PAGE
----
Covid: surge in Scottish cases raises Euro 2020 safety concerns – The Guardian


Pressure is mounting on ministers to reassure the public about the safety of hosting the final stages of Euro 2020 and other major events after almost 1,300 Scotland fans tested positive for Covid after travelling to London for a match.

Data published by Public Health Scotland on Wednesday showed that 1,991 people who later tested positive had attended one or more Euro 2020 events during their infection period, a time when they “may have unknowingly transmitted their infection to others”.

Nearly two-thirds of cases reported travelling to London for a Euro 2020 event, including 397 people who were at Wembley for the England v Scotland fixture on 18 June – 15% of the 2,600 Scotland fans given tickets for the match, which ended in a goalless draw.

The news came as 26,068 positive test results were reported across the UK on Wednesday, with 3,887 in Scotland – the highest daily total north of the border since the start of the pandemic.

Downing Street stressed that case numbers were only one of the metrics the government was monitoring, however, as the vaccination programme continues to weaken the link with hospitalisations and deaths.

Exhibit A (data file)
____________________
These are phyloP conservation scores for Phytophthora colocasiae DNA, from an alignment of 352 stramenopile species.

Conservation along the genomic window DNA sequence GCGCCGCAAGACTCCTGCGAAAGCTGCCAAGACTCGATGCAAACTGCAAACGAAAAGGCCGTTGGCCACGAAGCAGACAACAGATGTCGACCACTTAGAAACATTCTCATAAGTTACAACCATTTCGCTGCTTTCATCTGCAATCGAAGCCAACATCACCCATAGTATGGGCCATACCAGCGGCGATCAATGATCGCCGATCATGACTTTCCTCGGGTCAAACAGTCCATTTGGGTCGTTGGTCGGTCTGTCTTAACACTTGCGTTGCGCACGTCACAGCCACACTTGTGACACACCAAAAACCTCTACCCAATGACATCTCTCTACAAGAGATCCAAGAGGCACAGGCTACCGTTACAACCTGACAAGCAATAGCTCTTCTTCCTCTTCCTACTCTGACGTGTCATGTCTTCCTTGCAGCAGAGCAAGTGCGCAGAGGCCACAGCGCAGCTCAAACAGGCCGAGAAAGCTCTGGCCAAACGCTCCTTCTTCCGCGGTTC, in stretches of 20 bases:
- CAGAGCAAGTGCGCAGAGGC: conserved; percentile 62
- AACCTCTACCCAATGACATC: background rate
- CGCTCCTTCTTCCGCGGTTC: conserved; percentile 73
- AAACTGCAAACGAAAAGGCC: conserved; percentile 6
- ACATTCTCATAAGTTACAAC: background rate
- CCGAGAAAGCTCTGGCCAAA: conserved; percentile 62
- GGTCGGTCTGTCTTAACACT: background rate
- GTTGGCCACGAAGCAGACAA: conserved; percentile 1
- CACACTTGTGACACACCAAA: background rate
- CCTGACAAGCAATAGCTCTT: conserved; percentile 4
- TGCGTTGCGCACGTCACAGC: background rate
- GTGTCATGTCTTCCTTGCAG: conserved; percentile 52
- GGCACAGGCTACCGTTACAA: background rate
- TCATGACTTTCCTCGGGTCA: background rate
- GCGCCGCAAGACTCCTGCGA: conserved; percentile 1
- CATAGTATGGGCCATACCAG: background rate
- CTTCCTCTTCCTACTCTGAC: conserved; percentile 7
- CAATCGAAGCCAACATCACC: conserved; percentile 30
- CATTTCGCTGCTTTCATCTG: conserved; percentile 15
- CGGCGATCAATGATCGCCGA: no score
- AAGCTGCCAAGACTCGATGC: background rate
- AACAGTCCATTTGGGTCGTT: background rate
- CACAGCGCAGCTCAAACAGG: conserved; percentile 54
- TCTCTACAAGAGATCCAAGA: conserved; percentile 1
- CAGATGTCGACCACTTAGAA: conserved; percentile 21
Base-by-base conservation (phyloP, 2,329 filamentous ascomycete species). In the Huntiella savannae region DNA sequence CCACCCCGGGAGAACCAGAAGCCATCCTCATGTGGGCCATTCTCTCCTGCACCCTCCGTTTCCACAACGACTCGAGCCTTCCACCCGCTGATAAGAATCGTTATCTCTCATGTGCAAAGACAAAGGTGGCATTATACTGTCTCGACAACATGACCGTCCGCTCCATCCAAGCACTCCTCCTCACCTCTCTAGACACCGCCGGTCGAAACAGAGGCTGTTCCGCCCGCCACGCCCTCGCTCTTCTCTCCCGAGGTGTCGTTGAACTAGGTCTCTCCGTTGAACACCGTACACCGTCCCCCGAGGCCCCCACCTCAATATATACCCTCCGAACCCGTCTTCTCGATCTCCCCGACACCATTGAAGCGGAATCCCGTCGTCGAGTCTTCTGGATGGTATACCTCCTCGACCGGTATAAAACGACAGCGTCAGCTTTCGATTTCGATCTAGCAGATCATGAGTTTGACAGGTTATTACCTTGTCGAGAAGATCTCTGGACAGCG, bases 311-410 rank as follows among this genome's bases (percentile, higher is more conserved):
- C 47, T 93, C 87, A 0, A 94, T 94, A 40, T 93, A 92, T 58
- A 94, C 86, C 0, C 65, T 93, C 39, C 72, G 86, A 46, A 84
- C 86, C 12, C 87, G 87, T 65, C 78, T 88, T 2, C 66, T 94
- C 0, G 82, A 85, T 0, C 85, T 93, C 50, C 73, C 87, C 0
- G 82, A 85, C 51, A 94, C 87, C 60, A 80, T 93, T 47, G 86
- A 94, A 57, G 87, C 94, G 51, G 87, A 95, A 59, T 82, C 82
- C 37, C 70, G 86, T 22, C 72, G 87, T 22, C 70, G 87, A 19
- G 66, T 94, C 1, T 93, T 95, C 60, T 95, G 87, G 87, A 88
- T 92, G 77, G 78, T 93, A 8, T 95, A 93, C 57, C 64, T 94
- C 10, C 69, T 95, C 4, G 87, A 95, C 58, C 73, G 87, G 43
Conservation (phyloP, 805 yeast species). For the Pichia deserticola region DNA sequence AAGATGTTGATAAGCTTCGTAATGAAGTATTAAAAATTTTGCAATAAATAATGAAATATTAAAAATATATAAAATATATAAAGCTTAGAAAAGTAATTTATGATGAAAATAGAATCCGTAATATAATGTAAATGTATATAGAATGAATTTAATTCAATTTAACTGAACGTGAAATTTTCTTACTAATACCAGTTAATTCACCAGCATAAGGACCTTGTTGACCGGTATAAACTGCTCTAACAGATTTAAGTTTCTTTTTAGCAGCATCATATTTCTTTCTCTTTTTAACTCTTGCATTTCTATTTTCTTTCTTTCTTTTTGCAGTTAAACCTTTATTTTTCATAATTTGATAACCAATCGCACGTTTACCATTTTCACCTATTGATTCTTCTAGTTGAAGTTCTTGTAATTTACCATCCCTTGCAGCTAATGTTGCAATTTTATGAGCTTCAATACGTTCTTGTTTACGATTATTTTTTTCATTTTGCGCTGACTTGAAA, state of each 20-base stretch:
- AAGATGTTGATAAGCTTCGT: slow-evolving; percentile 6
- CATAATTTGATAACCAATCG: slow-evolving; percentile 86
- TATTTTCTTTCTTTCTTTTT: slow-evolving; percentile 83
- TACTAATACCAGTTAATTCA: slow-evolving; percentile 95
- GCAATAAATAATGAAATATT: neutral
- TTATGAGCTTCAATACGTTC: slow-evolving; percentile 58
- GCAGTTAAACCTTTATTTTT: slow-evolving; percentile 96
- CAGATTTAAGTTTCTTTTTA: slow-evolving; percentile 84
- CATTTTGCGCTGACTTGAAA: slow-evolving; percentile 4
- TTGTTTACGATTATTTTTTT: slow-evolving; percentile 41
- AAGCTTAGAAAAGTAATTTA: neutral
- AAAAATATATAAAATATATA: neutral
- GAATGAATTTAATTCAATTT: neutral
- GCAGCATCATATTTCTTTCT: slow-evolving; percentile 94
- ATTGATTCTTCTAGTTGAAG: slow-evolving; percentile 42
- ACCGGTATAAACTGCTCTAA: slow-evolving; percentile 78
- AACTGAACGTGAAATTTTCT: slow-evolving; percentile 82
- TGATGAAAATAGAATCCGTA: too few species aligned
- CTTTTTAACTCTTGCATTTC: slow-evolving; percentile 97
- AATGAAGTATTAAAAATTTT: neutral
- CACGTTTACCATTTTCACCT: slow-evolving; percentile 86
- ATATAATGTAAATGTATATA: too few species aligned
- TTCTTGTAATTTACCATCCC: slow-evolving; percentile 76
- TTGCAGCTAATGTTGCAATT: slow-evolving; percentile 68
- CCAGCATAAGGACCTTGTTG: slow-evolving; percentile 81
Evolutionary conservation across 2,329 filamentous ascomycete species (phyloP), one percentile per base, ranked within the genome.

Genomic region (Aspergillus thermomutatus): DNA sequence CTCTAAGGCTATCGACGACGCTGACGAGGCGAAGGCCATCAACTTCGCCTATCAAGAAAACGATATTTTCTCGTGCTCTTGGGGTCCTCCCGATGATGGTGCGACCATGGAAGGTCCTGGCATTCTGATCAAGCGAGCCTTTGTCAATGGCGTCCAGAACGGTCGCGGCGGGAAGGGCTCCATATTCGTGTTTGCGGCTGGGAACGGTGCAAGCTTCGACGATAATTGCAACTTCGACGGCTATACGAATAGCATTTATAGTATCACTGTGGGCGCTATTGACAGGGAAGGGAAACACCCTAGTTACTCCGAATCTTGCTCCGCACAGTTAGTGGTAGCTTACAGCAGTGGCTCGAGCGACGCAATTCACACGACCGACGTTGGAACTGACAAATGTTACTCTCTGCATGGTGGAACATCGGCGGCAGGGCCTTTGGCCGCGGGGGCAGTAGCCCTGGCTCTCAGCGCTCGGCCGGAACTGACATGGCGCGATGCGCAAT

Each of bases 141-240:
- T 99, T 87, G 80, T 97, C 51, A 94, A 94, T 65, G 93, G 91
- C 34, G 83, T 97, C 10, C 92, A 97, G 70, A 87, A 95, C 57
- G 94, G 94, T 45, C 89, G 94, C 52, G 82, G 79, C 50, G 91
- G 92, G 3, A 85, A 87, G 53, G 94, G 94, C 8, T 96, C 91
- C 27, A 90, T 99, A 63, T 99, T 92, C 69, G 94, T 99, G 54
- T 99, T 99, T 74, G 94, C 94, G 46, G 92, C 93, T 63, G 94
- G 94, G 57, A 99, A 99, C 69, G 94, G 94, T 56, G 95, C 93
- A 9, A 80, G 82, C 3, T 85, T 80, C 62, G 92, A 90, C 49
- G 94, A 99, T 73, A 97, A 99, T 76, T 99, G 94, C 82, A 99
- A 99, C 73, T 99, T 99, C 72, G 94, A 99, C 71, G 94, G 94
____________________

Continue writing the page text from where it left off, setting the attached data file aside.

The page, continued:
But given strict 10-day self-isolation rules, the sharp increase in cases across the UK is already playing havoc with businesses and schools, as groups of staff and bubbles of pupils are forced out of workplaces and classrooms after coming into contact with a single coronavirus case.

After the publication of the Scottish data, Prof Stephen Reicher, of the University of St Andrews, a member of the Sage subcommittee advising the government on behavioural science, asked: “Will this year’s Euros be last year’s ‘eat out to help out’ on steroids?”

Prof Christina Pagel, director of the clinical operational research unit at University College London, said the news might explain the gender gap in Scottish cases, which was already suspected to be due to communal watching of the Euro football championships.

“I humbly suggest that this is perhaps more relevant evidence of the impact of big (televised) events on both attendees and watchers, than the small phase 1 government studies,” she wrote on Twitter.

Phase 1 of an official trial of mass events was published last week, and gave an upbeat assessment of the risks. But experts have pointed out that many of the events were held before the highly transmissible Delta variant took hold.

The England-Scotland match was held with a crowd of 22,500. Wembley is set to welcome 60,000 fans for the tournament’s semi-finals next week, and the final on 11 July.

Downing Street said the government would continue to study the data, but the remaining Euro 2020 matches would go ahead as planned.

“Everyone that will be attending the semi-final or the final – or indeed that were watching at Wembley [on Tuesday] night – were taking part in an events research programme that required strict entry requirements including negative tests or full vaccination. And that’s the approach we’ll be using going forward and obviously the results of those pilots will be kept under review.”